Wednesday, August 10, 2011

Wiffle Dad

Every day, without fail, my son -- nine years old -- asks me to play Wiffle Ball. (I'm not sure about the universality of this game, so I will mention, for my readers outside the U.S., that Wiffle Ball is baseball, more or less, with a plastic bats and balls that allow play in one's back yard without breaking windows, faces, etc.) So, every day, the lad asks me to play.

He has quite a skill for asking me to play at the most inopportune times. As soon as I get home from work, for instance -- I mean, the instant I come in the door. Or, right at the end of dinner -- simultaneously with my last bite, usually. (Two days ago, I ran around the bases moaning "Ugh. Too . . . much . . . pork . . . in . . . belly," which he thought was hilarious.) He asks me when I wake up on Saturdays. He knocks on the bathroom door and asks me. He asks me while am writing blogs. He throws open the door to my studio while I am practicing or recording or singing and asks. The only way he can ramp up the issue would be to wake up at three in the morning, shake me, and ask. It hasn't come to that. Yet.

And he wants the full experience. He wants to run the bases. No one runs the bases in Wiffle Ball. Usually, the playing field is broken into zones -- a single is here; a homer is there, etc. But my boy wants to slide. He wants to dive. He wants to announce the game as he plays, smack the ball and mimic the sound of the crowd as he plays. Often, he makes me wear a cap, indicating that I play for a team on the schedule that he has mapped out in the back of his math notebook from last school year. If he could convince me to install a scoreboard and a "Jumbotron" TV in the back yard, he would. I think he might be pursuing advertising deals and endorsements with athletic companies behind my back.

And, of course, he wants Dad to run the bases -- which I do, despite my best efforts to convince him that Wiffle Ball calls for simplification of the rules, especially in deference to the aches and pains of forty-three-year-old drummers. (I like to say, as Indiana Jones once did, "It's not the years. It's the mileage.") I run, nonetheless.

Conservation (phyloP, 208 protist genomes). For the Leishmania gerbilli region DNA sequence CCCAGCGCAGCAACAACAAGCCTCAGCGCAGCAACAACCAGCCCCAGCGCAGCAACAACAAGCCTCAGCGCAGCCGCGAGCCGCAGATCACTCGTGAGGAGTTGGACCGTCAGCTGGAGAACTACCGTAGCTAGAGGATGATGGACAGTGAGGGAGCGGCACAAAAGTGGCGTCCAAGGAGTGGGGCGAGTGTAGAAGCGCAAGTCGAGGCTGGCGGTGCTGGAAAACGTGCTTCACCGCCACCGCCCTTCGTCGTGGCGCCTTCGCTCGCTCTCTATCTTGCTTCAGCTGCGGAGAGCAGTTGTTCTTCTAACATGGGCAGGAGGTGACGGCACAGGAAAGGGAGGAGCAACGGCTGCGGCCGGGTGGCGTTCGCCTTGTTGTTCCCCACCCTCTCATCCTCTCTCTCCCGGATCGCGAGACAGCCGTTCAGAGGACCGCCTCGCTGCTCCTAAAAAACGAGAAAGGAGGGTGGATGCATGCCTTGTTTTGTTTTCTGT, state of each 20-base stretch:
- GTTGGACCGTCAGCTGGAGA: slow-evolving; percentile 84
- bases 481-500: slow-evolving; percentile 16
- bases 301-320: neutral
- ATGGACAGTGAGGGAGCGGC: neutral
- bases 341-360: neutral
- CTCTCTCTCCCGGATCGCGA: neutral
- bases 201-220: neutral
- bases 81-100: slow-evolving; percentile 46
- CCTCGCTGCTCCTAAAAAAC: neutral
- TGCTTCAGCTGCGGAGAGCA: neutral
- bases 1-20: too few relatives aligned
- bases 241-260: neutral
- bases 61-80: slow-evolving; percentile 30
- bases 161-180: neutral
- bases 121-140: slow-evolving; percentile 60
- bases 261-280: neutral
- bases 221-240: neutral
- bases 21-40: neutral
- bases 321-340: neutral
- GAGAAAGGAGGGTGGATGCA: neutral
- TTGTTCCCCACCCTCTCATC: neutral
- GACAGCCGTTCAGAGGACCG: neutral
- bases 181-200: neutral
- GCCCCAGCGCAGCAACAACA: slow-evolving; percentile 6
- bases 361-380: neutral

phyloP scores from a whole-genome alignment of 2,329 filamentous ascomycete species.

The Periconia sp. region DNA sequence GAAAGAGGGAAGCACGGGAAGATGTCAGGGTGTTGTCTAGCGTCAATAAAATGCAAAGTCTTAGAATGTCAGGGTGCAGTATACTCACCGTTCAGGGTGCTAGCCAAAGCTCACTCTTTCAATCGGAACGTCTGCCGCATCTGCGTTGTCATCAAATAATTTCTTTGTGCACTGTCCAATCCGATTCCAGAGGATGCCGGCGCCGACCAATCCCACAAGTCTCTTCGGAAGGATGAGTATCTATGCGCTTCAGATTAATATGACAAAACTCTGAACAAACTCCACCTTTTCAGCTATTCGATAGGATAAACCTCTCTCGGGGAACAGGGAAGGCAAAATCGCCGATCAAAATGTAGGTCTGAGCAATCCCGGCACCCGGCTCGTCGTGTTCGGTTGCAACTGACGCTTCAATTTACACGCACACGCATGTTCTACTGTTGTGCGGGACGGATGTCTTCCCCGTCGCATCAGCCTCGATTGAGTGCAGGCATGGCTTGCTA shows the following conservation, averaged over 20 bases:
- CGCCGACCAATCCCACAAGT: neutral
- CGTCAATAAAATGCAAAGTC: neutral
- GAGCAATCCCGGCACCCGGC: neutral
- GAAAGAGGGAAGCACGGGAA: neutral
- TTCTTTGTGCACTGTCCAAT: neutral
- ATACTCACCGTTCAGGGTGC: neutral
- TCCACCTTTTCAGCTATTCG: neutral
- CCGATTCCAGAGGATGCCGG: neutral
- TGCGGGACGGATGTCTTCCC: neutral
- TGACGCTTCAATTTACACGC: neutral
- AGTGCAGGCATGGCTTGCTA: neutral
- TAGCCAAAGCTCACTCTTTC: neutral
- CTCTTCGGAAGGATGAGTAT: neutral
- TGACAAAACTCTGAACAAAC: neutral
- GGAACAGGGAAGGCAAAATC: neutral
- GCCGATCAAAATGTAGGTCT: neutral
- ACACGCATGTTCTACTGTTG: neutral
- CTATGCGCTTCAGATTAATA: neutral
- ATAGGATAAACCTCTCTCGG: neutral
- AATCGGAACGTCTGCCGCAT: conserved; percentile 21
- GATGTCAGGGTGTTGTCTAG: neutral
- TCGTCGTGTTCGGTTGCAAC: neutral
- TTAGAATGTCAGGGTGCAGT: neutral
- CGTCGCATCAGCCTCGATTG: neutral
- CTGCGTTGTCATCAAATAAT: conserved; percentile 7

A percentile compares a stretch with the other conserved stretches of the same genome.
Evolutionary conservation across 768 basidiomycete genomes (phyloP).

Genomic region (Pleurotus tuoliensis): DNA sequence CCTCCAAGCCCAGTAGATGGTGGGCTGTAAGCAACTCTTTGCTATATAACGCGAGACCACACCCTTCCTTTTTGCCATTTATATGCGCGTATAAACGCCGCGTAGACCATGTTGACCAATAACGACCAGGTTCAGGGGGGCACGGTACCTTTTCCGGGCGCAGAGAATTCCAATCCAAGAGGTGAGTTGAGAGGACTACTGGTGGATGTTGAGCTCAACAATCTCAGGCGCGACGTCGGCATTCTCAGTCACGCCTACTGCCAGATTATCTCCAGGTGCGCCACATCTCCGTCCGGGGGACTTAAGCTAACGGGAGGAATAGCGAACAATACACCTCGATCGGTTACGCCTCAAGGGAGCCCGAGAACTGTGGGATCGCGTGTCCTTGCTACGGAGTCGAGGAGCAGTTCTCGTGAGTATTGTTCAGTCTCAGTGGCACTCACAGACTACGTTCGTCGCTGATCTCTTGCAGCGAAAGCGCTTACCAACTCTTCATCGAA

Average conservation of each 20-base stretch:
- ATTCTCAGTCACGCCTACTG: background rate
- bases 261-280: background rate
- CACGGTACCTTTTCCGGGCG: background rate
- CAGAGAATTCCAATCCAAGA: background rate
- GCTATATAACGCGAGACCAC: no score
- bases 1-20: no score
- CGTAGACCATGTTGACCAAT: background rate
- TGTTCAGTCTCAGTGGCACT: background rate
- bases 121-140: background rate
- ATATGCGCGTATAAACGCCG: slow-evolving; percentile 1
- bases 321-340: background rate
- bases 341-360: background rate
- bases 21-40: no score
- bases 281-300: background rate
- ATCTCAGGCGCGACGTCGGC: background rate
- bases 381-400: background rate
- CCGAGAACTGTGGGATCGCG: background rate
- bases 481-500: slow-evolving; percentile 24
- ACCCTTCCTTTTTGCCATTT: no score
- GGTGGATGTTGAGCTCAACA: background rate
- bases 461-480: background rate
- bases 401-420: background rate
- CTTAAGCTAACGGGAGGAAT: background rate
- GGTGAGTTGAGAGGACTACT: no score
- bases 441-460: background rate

The long and short of it is that I say "yes" a lot. In fact, I would have to say that I play with him four out of five times that he asks. And when I don't, I usually volunteer to have a catch -- at least for a little while.

What I worry about is this: When he is thirty, will he remember how many times I said yes, or will he remember the times I said no? I worry a lot about this. And how will his memory -- both conscious and subconscious -- of this time affect how we interact when he is a man?

After all, in this instance, isn't Wiffle Ball a hell of a lot more important than all of my responsibilities and personal wishes?

At any rate, I hope he remembers to play ball with his own kids.

Here he comes. I have to go stretch.


  1. Truth is, by the time that boy is in his thirties he may not remember almost any of it. But his life will be shaped (and hopefully be better) by the shared experience. He'll just know that it's great that a dad and his son spent time together and play together and learn together. You'll remember it, as we all do as parents, in much more detail. We savor the actual events, where our kids soak them in at every level. They may not keep that vivid memory, but I think in the long run it will impact him more.

    So keep up those almost daily games. The little guy will be all the better for, I've seen you could stand the practice.

  2. For a minute, I thought you were going to comment without a Wiffle Ball insult. What was I thinking? Oh -- wait -- I must have been thinking about how we got farther than you in your own tournament this year without our best hitter.